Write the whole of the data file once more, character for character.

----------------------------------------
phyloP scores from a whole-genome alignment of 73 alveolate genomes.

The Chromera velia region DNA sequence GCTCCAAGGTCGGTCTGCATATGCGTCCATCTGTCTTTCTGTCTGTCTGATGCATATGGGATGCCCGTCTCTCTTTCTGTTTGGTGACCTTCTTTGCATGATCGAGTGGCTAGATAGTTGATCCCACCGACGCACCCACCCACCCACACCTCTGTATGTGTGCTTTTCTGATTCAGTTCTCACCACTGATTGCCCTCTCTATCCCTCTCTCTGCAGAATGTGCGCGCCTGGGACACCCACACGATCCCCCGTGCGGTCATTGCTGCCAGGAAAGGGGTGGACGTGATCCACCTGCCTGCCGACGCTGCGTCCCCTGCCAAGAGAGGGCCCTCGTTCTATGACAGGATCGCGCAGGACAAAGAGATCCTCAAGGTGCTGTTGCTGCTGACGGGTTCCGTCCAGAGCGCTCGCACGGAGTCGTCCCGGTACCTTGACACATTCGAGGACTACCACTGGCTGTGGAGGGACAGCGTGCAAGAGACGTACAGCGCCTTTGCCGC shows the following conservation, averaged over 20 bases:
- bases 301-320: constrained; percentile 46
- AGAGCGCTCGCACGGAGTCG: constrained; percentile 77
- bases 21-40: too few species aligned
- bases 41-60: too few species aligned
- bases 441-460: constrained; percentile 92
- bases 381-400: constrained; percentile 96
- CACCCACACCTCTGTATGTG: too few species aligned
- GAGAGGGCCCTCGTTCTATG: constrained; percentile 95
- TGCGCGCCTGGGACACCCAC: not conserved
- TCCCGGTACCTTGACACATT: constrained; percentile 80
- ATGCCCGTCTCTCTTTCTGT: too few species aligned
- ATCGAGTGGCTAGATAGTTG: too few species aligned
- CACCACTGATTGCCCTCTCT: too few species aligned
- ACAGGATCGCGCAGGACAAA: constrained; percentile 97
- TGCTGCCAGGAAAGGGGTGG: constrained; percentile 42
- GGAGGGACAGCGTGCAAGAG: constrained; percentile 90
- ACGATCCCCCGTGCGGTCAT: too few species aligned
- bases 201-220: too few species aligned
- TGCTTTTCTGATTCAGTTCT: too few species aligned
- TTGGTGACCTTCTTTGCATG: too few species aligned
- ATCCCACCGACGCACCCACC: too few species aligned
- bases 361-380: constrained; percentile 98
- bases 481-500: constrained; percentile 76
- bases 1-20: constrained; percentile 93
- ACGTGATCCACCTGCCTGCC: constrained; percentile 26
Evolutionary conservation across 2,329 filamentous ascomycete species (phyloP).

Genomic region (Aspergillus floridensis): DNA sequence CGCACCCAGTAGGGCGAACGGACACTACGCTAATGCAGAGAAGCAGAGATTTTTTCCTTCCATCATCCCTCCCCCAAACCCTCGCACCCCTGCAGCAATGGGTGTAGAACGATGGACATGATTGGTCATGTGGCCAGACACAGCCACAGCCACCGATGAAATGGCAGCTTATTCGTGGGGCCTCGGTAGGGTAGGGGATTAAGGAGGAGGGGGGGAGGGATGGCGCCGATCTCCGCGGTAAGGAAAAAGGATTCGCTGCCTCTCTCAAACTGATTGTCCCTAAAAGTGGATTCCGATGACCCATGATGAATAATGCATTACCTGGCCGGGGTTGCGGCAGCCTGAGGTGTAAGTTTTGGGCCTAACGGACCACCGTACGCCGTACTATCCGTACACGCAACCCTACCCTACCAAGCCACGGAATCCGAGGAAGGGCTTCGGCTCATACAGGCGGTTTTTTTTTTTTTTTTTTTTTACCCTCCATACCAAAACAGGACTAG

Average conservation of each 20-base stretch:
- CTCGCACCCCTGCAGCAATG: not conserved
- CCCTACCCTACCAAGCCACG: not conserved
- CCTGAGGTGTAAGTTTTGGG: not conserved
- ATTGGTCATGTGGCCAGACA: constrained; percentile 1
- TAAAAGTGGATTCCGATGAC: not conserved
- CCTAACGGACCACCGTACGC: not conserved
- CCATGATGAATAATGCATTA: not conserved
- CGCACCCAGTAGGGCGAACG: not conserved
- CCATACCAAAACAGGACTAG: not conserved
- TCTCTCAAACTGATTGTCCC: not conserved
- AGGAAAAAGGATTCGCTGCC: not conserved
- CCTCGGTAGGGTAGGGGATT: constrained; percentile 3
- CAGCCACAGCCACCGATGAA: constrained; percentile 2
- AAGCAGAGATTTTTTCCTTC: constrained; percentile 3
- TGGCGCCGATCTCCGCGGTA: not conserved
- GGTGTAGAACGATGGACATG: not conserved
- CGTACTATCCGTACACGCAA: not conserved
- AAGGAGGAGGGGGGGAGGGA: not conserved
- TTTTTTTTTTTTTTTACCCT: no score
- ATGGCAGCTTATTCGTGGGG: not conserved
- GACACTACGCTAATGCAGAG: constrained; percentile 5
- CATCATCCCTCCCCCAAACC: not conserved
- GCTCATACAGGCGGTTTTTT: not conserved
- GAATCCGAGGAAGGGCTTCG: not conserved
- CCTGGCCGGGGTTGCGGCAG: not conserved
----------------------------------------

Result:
phyloP scores from a whole-genome alignment of 73 alveolate genomes.

The Chromera velia region DNA sequence GCTCCAAGGTCGGTCTGCATATGCGTCCATCTGTCTTTCTGTCTGTCTGATGCATATGGGATGCCCGTCTCTCTTTCTGTTTGGTGACCTTCTTTGCATGATCGAGTGGCTAGATAGTTGATCCCACCGACGCACCCACCCACCCACACCTCTGTATGTGTGCTTTTCTGATTCAGTTCTCACCACTGATTGCCCTCTCTATCCCTCTCTCTGCAGAATGTGCGCGCCTGGGACACCCACACGATCCCCCGTGCGGTCATTGCTGCCAGGAAAGGGGTGGACGTGATCCACCTGCCTGCCGACGCTGCGTCCCCTGCCAAGAGAGGGCCCTCGTTCTATGACAGGATCGCGCAGGACAAAGAGATCCTCAAGGTGCTGTTGCTGCTGACGGGTTCCGTCCAGAGCGCTCGCACGGAGTCGTCCCGGTACCTTGACACATTCGAGGACTACCACTGGCTGTGGAGGGACAGCGTGCAAGAGACGTACAGCGCCTTTGCCGC shows the following conservation, averaged over 20 bases:
- bases 301-320: constrained; percentile 46
- AGAGCGCTCGCACGGAGTCG: constrained; percentile 77
- bases 21-40: too few species aligned
- bases 41-60: too few species aligned
- bases 441-460: constrained; percentile 92
- bases 381-400: constrained; percentile 96
- CACCCACACCTCTGTATGTG: too few species aligned
- GAGAGGGCCCTCGTTCTATG: constrained; percentile 95
- TGCGCGCCTGGGACACCCAC: not conserved
- TCCCGGTACCTTGACACATT: constrained; percentile 80
- ATGCCCGTCTCTCTTTCTGT: too few species aligned
- ATCGAGTGGCTAGATAGTTG: too few species aligned
- CACCACTGATTGCCCTCTCT: too few species aligned
- ACAGGATCGCGCAGGACAAA: constrained; percentile 97
- TGCTGCCAGGAAAGGGGTGG: constrained; percentile 42
- GGAGGGACAGCGTGCAAGAG: constrained; percentile 90
- ACGATCCCCCGTGCGGTCAT: too few species aligned
- bases 201-220: too few species aligned
- TGCTTTTCTGATTCAGTTCT: too few species aligned
- TTGGTGACCTTCTTTGCATG: too few species aligned
- ATCCCACCGACGCACCCACC: too few species aligned
- bases 361-380: constrained; percentile 98
- bases 481-500: constrained; percentile 76
- bases 1-20: constrained; percentile 93
- ACGTGATCCACCTGCCTGCC: constrained; percentile 26
Evolutionary conservation across 2,329 filamentous ascomycete species (phyloP).

Genomic region (Aspergillus floridensis): DNA sequence CGCACCCAGTAGGGCGAACGGACACTACGCTAATGCAGAGAAGCAGAGATTTTTTCCTTCCATCATCCCTCCCCCAAACCCTCGCACCCCTGCAGCAATGGGTGTAGAACGATGGACATGATTGGTCATGTGGCCAGACACAGCCACAGCCACCGATGAAATGGCAGCTTATTCGTGGGGCCTCGGTAGGGTAGGGGATTAAGGAGGAGGGGGGGAGGGATGGCGCCGATCTCCGCGGTAAGGAAAAAGGATTCGCTGCCTCTCTCAAACTGATTGTCCCTAAAAGTGGATTCCGATGACCCATGATGAATAATGCATTACCTGGCCGGGGTTGCGGCAGCCTGAGGTGTAAGTTTTGGGCCTAACGGACCACCGTACGCCGTACTATCCGTACACGCAACCCTACCCTACCAAGCCACGGAATCCGAGGAAGGGCTTCGGCTCATACAGGCGGTTTTTTTTTTTTTTTTTTTTTACCCTCCATACCAAAACAGGACTAG

Average conservation of each 20-base stretch:
- CTCGCACCCCTGCAGCAATG: not conserved
- CCCTACCCTACCAAGCCACG: not conserved
- CCTGAGGTGTAAGTTTTGGG: not conserved
- ATTGGTCATGTGGCCAGACA: constrained; percentile 1
- TAAAAGTGGATTCCGATGAC: not conserved
- CCTAACGGACCACCGTACGC: not conserved
- CCATGATGAATAATGCATTA: not conserved
- CGCACCCAGTAGGGCGAACG: not conserved
- CCATACCAAAACAGGACTAG: not conserved
- TCTCTCAAACTGATTGTCCC: not conserved
- AGGAAAAAGGATTCGCTGCC: not conserved
- CCTCGGTAGGGTAGGGGATT: constrained; percentile 3
- CAGCCACAGCCACCGATGAA: constrained; percentile 2
- AAGCAGAGATTTTTTCCTTC: constrained; percentile 3
- TGGCGCCGATCTCCGCGGTA: not conserved
- GGTGTAGAACGATGGACATG: not conserved
- CGTACTATCCGTACACGCAA: not conserved
- AAGGAGGAGGGGGGGAGGGA: not conserved
- TTTTTTTTTTTTTTTACCCT: no score
- ATGGCAGCTTATTCGTGGGG: not conserved
- GACACTACGCTAATGCAGAG: constrained; percentile 5
- CATCATCCCTCCCCCAAACC: not conserved
- GCTCATACAGGCGGTTTTTT: not conserved
- GAATCCGAGGAAGGGCTTCG: not conserved
- CCTGGCCGGGGTTGCGGCAG: not conserved